Can you tell us a bit about yourself?
My name is Nneka Osiegbu and I’m 32 years old. I live in Lagos, Nigeria, where I am a site doctor for International SOS.
How long have you been working as a healthcare worker? What made you choose this career and do you have any fears or regrets?
I have been a practicing doctor for about 8 years now. My decision to study medicine was influenced by my mother who felt I had all the qualities to be a doctor. I have compassion for other people; I am respectful and hardworking; and I excelled academically. In addition to my mother’s intuition, I loved the idea of being able to help people through diagnosis and treatment. Being able to help people prevent certain medical conditions by encouraging them to adopt a healthy lifestyle.
My biggest fear is not doing enough for my patients. I always ask myself: was there something else I could have done for this patient?
I have no regrets so far. My guiding principle is: learn and look forward.
How are you helping fight COVID-19 in your country? How has your work changed since COVID-19 broke out?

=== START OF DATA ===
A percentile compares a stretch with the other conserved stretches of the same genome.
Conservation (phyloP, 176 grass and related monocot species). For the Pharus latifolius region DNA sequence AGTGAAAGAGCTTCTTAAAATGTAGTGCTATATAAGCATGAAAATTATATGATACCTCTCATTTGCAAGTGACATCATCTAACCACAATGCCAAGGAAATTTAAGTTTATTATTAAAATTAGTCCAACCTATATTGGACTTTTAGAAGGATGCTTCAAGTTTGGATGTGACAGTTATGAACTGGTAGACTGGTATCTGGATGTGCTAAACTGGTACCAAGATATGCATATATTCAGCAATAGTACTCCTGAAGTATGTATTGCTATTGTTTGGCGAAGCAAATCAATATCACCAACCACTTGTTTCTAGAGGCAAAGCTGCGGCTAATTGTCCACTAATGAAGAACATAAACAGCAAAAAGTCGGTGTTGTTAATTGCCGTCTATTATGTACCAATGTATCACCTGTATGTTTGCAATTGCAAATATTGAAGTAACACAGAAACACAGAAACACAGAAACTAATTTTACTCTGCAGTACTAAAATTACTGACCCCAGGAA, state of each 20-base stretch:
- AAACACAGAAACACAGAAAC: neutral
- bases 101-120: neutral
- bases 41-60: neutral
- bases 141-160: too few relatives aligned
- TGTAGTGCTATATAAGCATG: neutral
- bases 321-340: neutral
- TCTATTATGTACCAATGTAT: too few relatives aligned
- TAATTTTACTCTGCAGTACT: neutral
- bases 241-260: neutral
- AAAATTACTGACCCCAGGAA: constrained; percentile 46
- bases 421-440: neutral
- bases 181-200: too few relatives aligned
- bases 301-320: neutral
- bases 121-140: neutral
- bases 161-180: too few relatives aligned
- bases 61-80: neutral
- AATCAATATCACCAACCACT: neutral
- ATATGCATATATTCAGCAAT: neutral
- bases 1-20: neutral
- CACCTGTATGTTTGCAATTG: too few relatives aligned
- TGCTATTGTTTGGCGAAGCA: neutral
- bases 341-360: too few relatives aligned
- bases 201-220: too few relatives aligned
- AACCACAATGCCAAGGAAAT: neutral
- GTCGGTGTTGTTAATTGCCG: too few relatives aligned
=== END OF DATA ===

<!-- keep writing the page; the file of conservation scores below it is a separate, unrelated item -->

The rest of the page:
Awareness is key in the fight against COVID-19. I am currently focused on enlightening people on its spread and prevention methods, as well as implementing protocols for the identification of suspected cases at the clinic.
What affects you most in this COVID-19 situation? How are you coping and what keeps you going?
Without a vaccine, the apparent feeling of helplessness that is gripping the entire world affects me the most. The fact that lives are being lost daily.
However, playing my part and holding the line until the cavalry (cure or vaccine) arrives, keeps me going. Due to social distancing, I am not able to be with family and friends, but technology has cushioned that effect.
What strategy, in your view, has worked well in the fight against COVID-19 and what has not? What should be done to win the war?
I think increased testing, early detection of cases and prompt isolation of positive patients at isolation centers in order to prevent further spread of the disease, have worked well.
Self-quarantine at home with lack of, or no efficient, supervision and disjointed lock-downs without the enforcement have not worked well. Some people do not want to live in isolation facilities coupled with a poor understanding of how to isolate effectively.
What is your message to Africa at this time of COVID-19?
My message would be to keep hope alive. In the meantime, believe that COVID-19 is real, continue to observe the safety precautions as advised by the health agencies.
For more information on COVID-19, visit www.un.org/coronavirus